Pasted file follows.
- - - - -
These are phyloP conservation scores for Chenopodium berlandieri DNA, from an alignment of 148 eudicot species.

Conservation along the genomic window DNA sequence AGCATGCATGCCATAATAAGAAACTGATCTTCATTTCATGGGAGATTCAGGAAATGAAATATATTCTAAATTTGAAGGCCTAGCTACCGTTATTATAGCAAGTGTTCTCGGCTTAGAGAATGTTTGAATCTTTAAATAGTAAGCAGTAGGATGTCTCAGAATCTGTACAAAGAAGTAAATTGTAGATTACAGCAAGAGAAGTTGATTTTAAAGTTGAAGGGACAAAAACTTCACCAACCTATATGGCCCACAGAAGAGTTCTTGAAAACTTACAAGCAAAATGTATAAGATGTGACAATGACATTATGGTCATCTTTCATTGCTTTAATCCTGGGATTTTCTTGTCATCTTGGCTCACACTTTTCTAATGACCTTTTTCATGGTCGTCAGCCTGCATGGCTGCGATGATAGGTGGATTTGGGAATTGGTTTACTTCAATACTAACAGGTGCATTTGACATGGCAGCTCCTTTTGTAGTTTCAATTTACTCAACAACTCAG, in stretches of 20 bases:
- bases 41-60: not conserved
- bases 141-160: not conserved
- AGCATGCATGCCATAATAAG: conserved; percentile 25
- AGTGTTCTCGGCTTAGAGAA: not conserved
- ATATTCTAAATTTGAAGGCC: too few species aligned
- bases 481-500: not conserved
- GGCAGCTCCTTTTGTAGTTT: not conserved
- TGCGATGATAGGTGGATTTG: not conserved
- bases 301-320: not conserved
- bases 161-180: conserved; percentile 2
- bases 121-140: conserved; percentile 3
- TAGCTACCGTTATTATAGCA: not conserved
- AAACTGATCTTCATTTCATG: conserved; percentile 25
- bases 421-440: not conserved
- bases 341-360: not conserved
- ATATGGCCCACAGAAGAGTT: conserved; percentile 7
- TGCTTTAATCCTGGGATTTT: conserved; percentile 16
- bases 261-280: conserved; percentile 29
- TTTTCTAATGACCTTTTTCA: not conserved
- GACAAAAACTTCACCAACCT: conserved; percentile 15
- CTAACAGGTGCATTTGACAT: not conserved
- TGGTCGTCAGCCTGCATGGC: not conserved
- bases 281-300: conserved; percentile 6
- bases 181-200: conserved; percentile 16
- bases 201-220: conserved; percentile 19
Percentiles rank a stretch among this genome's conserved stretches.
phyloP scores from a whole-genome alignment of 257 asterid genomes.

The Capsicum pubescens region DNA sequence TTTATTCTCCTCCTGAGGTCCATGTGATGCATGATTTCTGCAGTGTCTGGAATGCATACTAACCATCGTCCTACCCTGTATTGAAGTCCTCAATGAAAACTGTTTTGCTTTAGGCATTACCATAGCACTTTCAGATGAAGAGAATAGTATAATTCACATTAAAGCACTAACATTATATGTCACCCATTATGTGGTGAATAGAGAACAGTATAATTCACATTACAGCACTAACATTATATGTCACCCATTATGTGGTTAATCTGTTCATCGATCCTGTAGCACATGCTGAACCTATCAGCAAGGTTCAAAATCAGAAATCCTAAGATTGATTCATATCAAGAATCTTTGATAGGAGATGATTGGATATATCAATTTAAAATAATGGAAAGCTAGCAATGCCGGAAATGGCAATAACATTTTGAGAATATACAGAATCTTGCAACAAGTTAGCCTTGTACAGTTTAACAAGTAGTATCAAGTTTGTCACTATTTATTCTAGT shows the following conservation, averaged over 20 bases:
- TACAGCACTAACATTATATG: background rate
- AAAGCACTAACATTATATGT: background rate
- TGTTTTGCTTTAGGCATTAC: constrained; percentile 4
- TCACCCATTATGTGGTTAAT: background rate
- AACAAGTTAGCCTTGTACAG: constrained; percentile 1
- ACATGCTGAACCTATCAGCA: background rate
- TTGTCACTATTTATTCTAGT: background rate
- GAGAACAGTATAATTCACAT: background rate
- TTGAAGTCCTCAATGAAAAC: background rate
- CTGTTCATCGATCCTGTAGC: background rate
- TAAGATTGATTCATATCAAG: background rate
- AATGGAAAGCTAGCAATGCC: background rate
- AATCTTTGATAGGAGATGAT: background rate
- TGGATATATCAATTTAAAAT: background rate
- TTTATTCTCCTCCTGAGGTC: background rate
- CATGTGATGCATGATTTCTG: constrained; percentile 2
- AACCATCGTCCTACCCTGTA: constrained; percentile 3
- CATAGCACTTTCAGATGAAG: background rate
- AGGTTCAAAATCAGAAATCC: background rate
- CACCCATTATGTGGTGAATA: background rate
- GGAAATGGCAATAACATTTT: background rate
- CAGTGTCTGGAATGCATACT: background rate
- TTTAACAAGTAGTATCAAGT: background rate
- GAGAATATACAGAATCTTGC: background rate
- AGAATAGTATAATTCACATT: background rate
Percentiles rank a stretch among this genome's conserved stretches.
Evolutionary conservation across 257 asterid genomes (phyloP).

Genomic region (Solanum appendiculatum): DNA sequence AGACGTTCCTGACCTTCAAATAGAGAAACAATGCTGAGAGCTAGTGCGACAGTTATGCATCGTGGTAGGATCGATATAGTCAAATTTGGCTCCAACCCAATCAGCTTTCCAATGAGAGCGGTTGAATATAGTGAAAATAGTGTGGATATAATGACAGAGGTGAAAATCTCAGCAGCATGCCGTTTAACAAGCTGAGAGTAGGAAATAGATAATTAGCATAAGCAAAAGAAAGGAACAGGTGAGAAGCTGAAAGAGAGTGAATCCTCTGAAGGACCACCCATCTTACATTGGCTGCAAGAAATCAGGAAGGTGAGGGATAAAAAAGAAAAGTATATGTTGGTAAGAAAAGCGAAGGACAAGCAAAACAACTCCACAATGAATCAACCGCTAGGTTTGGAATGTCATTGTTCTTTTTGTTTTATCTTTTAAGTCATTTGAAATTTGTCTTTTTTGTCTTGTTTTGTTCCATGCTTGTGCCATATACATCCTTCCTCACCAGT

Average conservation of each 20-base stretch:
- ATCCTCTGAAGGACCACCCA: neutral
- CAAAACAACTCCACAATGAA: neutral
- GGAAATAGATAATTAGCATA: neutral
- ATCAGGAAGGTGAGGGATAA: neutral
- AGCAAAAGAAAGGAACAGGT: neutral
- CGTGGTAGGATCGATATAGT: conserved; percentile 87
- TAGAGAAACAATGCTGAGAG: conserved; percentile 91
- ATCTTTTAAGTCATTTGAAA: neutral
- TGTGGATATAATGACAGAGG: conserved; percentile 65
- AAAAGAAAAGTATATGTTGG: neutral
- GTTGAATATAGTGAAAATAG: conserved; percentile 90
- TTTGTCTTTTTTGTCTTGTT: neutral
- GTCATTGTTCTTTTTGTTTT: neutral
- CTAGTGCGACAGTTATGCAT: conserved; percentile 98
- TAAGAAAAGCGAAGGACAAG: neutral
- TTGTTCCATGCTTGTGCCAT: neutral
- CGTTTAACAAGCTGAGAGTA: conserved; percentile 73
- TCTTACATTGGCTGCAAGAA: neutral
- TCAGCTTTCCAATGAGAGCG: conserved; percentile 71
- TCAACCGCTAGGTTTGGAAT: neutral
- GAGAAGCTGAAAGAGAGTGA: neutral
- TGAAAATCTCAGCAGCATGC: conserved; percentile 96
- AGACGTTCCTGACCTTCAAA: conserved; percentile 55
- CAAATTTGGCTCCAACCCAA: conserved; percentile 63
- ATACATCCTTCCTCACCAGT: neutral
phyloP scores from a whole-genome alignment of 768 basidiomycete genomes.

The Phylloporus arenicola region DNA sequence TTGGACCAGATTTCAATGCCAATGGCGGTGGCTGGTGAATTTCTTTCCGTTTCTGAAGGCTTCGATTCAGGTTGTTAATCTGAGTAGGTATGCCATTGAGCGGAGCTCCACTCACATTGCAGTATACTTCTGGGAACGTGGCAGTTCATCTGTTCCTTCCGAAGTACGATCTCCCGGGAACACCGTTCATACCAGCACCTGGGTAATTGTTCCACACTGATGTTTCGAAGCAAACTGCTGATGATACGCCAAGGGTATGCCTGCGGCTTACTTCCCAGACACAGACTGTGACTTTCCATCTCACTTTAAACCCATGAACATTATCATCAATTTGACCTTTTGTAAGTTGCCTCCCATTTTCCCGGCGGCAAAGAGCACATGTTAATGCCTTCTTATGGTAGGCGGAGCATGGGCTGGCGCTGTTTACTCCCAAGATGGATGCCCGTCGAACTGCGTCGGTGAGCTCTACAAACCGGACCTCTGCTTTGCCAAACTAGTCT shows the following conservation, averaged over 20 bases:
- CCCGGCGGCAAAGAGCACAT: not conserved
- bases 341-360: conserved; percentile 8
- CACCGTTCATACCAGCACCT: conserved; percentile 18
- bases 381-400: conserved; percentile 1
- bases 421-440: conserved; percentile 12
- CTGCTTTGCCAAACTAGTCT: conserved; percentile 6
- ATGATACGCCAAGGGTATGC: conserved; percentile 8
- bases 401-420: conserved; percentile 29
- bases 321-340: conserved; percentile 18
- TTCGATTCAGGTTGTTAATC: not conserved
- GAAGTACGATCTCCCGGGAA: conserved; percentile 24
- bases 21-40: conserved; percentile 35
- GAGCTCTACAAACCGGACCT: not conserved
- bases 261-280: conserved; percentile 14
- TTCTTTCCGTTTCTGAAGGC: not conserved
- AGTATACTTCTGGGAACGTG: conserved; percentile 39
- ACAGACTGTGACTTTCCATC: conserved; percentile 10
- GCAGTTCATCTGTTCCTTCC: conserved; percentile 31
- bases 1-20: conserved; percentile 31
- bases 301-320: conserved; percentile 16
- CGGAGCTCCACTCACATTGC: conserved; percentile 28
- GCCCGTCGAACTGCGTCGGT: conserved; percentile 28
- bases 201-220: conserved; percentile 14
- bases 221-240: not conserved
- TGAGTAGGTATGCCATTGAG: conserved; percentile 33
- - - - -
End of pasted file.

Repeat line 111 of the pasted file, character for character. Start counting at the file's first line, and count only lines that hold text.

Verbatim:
- TGAGTAGGTATGCCATTGAG: conserved; percentile 33